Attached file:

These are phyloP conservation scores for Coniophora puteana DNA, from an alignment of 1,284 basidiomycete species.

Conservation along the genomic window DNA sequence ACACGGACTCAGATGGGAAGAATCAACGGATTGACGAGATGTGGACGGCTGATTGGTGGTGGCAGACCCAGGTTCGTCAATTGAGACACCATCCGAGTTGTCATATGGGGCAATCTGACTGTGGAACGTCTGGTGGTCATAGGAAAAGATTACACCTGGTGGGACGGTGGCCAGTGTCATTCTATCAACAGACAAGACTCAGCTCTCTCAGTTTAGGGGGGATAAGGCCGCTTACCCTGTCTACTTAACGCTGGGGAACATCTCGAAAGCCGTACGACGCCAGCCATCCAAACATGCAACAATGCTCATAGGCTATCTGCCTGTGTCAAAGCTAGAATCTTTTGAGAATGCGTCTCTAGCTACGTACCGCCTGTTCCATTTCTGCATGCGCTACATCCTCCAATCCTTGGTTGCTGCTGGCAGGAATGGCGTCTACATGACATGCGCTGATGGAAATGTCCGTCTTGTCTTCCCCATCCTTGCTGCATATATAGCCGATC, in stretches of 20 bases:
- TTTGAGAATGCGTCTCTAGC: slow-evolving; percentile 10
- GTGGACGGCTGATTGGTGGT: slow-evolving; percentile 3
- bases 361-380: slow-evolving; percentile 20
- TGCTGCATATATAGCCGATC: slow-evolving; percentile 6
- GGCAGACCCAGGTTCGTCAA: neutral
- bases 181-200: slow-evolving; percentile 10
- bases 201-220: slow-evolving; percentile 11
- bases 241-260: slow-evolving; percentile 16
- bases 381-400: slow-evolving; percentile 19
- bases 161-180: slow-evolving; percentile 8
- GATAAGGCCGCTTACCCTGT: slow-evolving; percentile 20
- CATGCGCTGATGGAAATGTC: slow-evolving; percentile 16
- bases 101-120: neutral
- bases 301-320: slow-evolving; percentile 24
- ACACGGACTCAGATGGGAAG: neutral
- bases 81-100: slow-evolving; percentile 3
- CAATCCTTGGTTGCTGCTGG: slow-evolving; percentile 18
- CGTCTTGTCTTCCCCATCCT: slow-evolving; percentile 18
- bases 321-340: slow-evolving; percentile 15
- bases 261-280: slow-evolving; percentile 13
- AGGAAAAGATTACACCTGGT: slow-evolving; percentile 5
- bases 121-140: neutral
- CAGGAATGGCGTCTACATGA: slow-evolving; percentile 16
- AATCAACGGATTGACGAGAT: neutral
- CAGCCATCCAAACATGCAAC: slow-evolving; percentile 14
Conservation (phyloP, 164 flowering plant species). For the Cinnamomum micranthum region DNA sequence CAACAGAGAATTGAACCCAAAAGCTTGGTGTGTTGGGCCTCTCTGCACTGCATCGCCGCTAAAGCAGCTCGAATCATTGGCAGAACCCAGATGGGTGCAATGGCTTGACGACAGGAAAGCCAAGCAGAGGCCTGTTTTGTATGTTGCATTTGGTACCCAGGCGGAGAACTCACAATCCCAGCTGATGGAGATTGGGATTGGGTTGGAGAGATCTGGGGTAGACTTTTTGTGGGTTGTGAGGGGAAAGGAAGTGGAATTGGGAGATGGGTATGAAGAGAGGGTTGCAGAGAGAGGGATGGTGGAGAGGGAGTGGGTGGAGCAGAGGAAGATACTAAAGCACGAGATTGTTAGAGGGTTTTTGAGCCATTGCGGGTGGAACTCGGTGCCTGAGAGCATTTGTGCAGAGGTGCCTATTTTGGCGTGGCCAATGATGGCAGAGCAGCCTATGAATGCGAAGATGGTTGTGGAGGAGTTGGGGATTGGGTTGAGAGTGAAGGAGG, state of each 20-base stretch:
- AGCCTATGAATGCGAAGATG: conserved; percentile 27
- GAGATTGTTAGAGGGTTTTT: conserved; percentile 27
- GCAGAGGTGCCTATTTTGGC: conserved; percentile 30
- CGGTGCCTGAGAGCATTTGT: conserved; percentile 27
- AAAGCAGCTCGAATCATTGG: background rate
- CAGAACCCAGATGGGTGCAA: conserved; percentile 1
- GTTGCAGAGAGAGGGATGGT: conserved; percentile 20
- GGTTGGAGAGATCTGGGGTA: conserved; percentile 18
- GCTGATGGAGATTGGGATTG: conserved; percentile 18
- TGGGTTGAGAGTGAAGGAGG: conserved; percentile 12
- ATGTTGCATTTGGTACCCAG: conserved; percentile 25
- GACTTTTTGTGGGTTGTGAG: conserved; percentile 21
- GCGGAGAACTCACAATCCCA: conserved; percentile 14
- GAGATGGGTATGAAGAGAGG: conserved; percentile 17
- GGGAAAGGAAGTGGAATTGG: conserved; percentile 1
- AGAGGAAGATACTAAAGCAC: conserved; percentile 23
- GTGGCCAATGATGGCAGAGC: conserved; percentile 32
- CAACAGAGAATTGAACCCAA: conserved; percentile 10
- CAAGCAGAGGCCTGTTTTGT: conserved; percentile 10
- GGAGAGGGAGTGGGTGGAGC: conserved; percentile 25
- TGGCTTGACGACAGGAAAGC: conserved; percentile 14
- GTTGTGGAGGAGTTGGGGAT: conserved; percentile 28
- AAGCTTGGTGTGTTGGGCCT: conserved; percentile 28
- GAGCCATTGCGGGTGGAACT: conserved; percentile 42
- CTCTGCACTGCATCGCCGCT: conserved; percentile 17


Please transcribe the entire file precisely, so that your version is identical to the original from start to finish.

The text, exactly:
These are phyloP conservation scores for Coniophora puteana DNA, from an alignment of 1,284 basidiomycete species.

Conservation along the genomic window DNA sequence ACACGGACTCAGATGGGAAGAATCAACGGATTGACGAGATGTGGACGGCTGATTGGTGGTGGCAGACCCAGGTTCGTCAATTGAGACACCATCCGAGTTGTCATATGGGGCAATCTGACTGTGGAACGTCTGGTGGTCATAGGAAAAGATTACACCTGGTGGGACGGTGGCCAGTGTCATTCTATCAACAGACAAGACTCAGCTCTCTCAGTTTAGGGGGGATAAGGCCGCTTACCCTGTCTACTTAACGCTGGGGAACATCTCGAAAGCCGTACGACGCCAGCCATCCAAACATGCAACAATGCTCATAGGCTATCTGCCTGTGTCAAAGCTAGAATCTTTTGAGAATGCGTCTCTAGCTACGTACCGCCTGTTCCATTTCTGCATGCGCTACATCCTCCAATCCTTGGTTGCTGCTGGCAGGAATGGCGTCTACATGACATGCGCTGATGGAAATGTCCGTCTTGTCTTCCCCATCCTTGCTGCATATATAGCCGATC, in stretches of 20 bases:
- TTTGAGAATGCGTCTCTAGC: slow-evolving; percentile 10
- GTGGACGGCTGATTGGTGGT: slow-evolving; percentile 3
- bases 361-380: slow-evolving; percentile 20
- TGCTGCATATATAGCCGATC: slow-evolving; percentile 6
- GGCAGACCCAGGTTCGTCAA: neutral
- bases 181-200: slow-evolving; percentile 10
- bases 201-220: slow-evolving; percentile 11
- bases 241-260: slow-evolving; percentile 16
- bases 381-400: slow-evolving; percentile 19
- bases 161-180: slow-evolving; percentile 8
- GATAAGGCCGCTTACCCTGT: slow-evolving; percentile 20
- CATGCGCTGATGGAAATGTC: slow-evolving; percentile 16
- bases 101-120: neutral
- bases 301-320: slow-evolving; percentile 24
- ACACGGACTCAGATGGGAAG: neutral
- bases 81-100: slow-evolving; percentile 3
- CAATCCTTGGTTGCTGCTGG: slow-evolving; percentile 18
- CGTCTTGTCTTCCCCATCCT: slow-evolving; percentile 18
- bases 321-340: slow-evolving; percentile 15
- bases 261-280: slow-evolving; percentile 13
- AGGAAAAGATTACACCTGGT: slow-evolving; percentile 5
- bases 121-140: neutral
- CAGGAATGGCGTCTACATGA: slow-evolving; percentile 16
- AATCAACGGATTGACGAGAT: neutral
- CAGCCATCCAAACATGCAAC: slow-evolving; percentile 14
Conservation (phyloP, 164 flowering plant species). For the Cinnamomum micranthum region DNA sequence CAACAGAGAATTGAACCCAAAAGCTTGGTGTGTTGGGCCTCTCTGCACTGCATCGCCGCTAAAGCAGCTCGAATCATTGGCAGAACCCAGATGGGTGCAATGGCTTGACGACAGGAAAGCCAAGCAGAGGCCTGTTTTGTATGTTGCATTTGGTACCCAGGCGGAGAACTCACAATCCCAGCTGATGGAGATTGGGATTGGGTTGGAGAGATCTGGGGTAGACTTTTTGTGGGTTGTGAGGGGAAAGGAAGTGGAATTGGGAGATGGGTATGAAGAGAGGGTTGCAGAGAGAGGGATGGTGGAGAGGGAGTGGGTGGAGCAGAGGAAGATACTAAAGCACGAGATTGTTAGAGGGTTTTTGAGCCATTGCGGGTGGAACTCGGTGCCTGAGAGCATTTGTGCAGAGGTGCCTATTTTGGCGTGGCCAATGATGGCAGAGCAGCCTATGAATGCGAAGATGGTTGTGGAGGAGTTGGGGATTGGGTTGAGAGTGAAGGAGG, state of each 20-base stretch:
- AGCCTATGAATGCGAAGATG: conserved; percentile 27
- GAGATTGTTAGAGGGTTTTT: conserved; percentile 27
- GCAGAGGTGCCTATTTTGGC: conserved; percentile 30
- CGGTGCCTGAGAGCATTTGT: conserved; percentile 27
- AAAGCAGCTCGAATCATTGG: background rate
- CAGAACCCAGATGGGTGCAA: conserved; percentile 1
- GTTGCAGAGAGAGGGATGGT: conserved; percentile 20
- GGTTGGAGAGATCTGGGGTA: conserved; percentile 18
- GCTGATGGAGATTGGGATTG: conserved; percentile 18
- TGGGTTGAGAGTGAAGGAGG: conserved; percentile 12
- ATGTTGCATTTGGTACCCAG: conserved; percentile 25
- GACTTTTTGTGGGTTGTGAG: conserved; percentile 21
- GCGGAGAACTCACAATCCCA: conserved; percentile 14
- GAGATGGGTATGAAGAGAGG: conserved; percentile 17
- GGGAAAGGAAGTGGAATTGG: conserved; percentile 1
- AGAGGAAGATACTAAAGCAC: conserved; percentile 23
- GTGGCCAATGATGGCAGAGC: conserved; percentile 32
- CAACAGAGAATTGAACCCAA: conserved; percentile 10
- CAAGCAGAGGCCTGTTTTGT: conserved; percentile 10
- GGAGAGGGAGTGGGTGGAGC: conserved; percentile 25
- TGGCTTGACGACAGGAAAGC: conserved; percentile 14
- GTTGTGGAGGAGTTGGGGAT: conserved; percentile 28
- AAGCTTGGTGTGTTGGGCCT: conserved; percentile 28
- GAGCCATTGCGGGTGGAACT: conserved; percentile 42
- CTCTGCACTGCATCGCCGCT: conserved; percentile 17